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Tubman

FILE - Members of the Cayuga Community College Historical Club take a tour of the Harriet Tubman Home May 3, 2013 in Auburn.

The U.S. Senate voted Friday to approve a $577 billion defense bill which includes a provision establishing national historical parks in Cayuga County and Maryland honor abolitionist and civil rights icon Harriet Tubman. 

With Senate passage of the 2015 National Defense Authorization Act and the House's approval of the bill last week, the measure will head to President Barack Obama for his signature. 

Language establishing the Harriet Tubman National Historical Park in Cayuga County and the Harriet Tubman Underground Railroad National Historical Park on Maryland's Eastern Shore was attached to the NDAA bill, an annual defense spending measure. 

Some members of Congress, though, opposed adding the Tubman parks bill and other parks measures to the NDAA. U.S. Sen. Tom Coburn, an Oklahoma Republican, was one of the leading critics of the move. He said establishing more national parks is a "disastrous idea."

Ultimately, Coburn's attempt to block the bill failed. The Senate passed the NDAA by a bipartisan vote of 89-11. 

U.S. Sen. Chuck Schumer, who cosponsored the Tubman parks bill in the Senate and voted for the NDAA, said the creation of the Tubman park in the Auburn area will honor the abolitionist's legacy. 

"I am pleased to announce that this long-awaited recognition has passed both the chambers in Congress and is now headed straight to the president's desk," Schumer, D-N.Y., said in a statement Friday. "Harriet Tubman left an indelible mark on America, and this national park will be a true testament to her life's work — and all that is best about our country." 

U.S. Sen. Kirsten Gillibrand, an original cosponsor of the Tubman parks bill who visited the Tubman Home in 2011, called Tubman "one of American history's greatest heroes." 

"With this new national historical park designation, Harriet Tubman's life and legacy will continue to live on, and her story will continue to inspire so many people for generations to come," Gillibrand, D-N.Y., said in a statement. "She led countless others in the journey for freedom and equality, and I am pleased there will now be a national park in her honor, where people from across the country can reflect on her life and legacy." 

The inclusion of the provision in the NDAA immediately raised the likelihood that after three failed attempts, the Tubman parks would become reality. 

The Tubman parks bill was first introduced in 2008 and reintroduced in 2009, in the Senate in 2011 and the House in 2012. Each time, the bill failed to advance to the floor in either house. 

But the effort to establish the Tubman national parks picked up momentum in 2013 — the 100th anniversary of Tubman's passing. Rep. Dan Maffei introduced the legislation in the House and 101 cosponsors, including the entire New York congressional delegation, signed on in support of the measure.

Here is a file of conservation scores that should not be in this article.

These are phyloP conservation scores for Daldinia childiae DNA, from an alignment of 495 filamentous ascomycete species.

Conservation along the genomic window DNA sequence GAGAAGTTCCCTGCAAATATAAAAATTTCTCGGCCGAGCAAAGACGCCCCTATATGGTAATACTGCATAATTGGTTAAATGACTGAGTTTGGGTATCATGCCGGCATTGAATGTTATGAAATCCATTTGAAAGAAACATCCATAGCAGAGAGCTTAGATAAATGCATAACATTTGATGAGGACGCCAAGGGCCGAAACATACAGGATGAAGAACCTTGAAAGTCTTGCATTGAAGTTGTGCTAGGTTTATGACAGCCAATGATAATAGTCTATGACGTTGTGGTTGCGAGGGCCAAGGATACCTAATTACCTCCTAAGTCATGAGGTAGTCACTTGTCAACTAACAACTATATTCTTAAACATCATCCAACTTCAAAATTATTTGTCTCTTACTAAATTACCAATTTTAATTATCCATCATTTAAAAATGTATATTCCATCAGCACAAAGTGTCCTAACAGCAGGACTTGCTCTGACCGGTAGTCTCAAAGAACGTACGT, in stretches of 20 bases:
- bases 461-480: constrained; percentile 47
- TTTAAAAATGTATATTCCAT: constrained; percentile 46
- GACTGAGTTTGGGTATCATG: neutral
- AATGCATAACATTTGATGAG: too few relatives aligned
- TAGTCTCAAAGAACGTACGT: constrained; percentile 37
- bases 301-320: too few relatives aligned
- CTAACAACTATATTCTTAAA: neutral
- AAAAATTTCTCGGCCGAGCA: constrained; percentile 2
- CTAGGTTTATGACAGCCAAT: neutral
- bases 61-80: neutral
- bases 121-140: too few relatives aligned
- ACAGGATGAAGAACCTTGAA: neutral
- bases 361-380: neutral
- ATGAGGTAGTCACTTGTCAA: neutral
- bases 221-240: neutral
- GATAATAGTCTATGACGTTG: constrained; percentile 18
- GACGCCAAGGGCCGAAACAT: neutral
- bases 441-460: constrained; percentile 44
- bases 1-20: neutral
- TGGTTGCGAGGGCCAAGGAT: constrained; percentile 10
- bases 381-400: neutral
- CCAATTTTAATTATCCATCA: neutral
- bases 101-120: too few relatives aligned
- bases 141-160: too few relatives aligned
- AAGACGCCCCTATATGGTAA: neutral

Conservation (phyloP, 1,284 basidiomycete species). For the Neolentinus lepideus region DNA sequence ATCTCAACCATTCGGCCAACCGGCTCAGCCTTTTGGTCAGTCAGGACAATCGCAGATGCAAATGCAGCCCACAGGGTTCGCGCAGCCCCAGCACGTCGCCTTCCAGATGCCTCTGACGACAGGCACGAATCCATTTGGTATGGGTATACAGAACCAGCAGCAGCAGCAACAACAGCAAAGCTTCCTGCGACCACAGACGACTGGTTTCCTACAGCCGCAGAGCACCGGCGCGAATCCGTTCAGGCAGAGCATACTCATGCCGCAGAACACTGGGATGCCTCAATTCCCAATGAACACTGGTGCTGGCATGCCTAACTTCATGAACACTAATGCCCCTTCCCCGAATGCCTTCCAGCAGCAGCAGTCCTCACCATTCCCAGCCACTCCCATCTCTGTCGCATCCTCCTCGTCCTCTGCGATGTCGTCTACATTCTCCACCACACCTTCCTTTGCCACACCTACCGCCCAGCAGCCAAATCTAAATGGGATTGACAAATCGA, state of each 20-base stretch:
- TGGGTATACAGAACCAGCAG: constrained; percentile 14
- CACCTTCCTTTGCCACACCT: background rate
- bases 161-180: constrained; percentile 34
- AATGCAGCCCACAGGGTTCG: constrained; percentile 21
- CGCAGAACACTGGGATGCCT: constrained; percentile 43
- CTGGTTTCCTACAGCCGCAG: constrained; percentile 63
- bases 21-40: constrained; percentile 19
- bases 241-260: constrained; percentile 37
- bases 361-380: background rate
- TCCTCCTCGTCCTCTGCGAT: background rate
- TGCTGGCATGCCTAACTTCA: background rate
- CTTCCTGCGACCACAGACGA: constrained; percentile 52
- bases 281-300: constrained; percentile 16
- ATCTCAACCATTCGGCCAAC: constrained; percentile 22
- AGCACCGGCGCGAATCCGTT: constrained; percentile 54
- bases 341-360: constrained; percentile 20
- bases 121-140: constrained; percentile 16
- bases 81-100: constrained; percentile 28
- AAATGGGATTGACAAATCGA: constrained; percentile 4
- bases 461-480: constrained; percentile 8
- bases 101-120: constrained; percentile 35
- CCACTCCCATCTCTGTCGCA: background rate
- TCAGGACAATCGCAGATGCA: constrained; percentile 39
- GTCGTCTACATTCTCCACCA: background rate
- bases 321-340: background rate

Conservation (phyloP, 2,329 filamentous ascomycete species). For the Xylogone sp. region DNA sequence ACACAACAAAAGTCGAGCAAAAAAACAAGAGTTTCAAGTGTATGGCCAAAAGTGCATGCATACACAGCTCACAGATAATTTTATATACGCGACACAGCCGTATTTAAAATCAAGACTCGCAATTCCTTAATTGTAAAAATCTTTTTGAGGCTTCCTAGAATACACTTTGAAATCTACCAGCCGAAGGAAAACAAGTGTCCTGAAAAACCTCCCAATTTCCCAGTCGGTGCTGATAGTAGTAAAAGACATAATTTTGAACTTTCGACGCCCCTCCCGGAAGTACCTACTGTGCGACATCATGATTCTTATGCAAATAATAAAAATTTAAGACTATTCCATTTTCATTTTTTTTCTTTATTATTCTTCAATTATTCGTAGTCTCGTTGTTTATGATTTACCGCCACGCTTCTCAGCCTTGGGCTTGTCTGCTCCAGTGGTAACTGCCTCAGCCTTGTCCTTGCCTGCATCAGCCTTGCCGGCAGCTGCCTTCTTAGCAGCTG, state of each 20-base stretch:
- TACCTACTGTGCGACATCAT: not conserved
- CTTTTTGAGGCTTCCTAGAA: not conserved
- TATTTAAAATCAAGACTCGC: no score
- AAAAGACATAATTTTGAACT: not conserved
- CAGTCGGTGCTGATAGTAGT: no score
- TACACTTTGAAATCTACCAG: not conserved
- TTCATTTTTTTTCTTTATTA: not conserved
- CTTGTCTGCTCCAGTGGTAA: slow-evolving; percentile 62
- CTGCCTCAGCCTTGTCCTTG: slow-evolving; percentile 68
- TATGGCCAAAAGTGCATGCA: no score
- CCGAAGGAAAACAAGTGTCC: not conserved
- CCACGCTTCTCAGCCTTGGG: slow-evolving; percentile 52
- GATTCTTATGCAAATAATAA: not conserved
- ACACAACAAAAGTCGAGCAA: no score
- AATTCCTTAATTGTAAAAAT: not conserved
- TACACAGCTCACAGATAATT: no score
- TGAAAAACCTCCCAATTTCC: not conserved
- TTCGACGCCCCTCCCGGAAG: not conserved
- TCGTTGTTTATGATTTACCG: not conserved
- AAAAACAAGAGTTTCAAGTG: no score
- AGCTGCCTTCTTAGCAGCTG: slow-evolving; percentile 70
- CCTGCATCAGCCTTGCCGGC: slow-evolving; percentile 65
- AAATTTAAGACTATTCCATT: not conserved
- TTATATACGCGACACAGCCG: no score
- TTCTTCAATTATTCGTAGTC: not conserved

The Tubman parks legislation took a major step in July when the Senate passed it by unanimous consent. It was the first time the full House or Senate voted on the bill. 

Now that the NDAA has been approved by both houses of Congress, Maffei, D-Syracuse, said he's proud to see the Tubman park in Cayuga County will come to fruition. 

"In this nation's great history, the life of Harriet Ross Tubman is certainly a life worth recognition by this Congress and this country. Harriet Tubman lived for freedom, and worked hard to extend freedom to hundreds of others," Maffei said.

"A century after her death, I am proud to have worked so hard to establish a fitting memorial to her. This national park will preserve Harriet Tubman's legacy, educate current and future generations about her life and work, and also be an economic boon for our region, creating new jobs and attracting much-needed tourism dollars to central New York."

Once Obama signs the defense bill, the National Park Service will move forward to make the Tubman properties part of the park system. The federal share of the cost to implement the parks must not exceed 50 percent, according to the text of the NDAA provision. 

There is a $24 million offset attached to the language which was first included in the Senate version of the Tubman bill. The offset will be used to cover the costs of creating the parks. 

A review released by the Congressional Budget Office in 2013 estimated that it would cost $12 million over a five-year period to establish the two Tubman parks. Most of the expenditures would come in the first year the parks are established. 

The Harriet Tubman National Historical Park will consist of Tubman's home in Fleming, the Home for the Aged and the Thompson Memorial AME Zion Church in Auburn. 

The Harriet Tubman Underground Railroad National Historical Park will include sites in three Maryland counties — Caroline, Dorchester and Talbot. Land in Dorchester County is already part of the Harriet Tubman Underground Railroad National Monument, which was designated by Obama in 2013

Federal, state and local leaders have touted the economic benefits of the parks. The Auburn-area park would create 70 new jobs and increase tourism spending by $3.12 million, according to the Cayuga County Office of Tourism. 

Once established, the Harriet Tubman National Historical Park in Cayuga County could draw as many as 20,000 visitors each year. 

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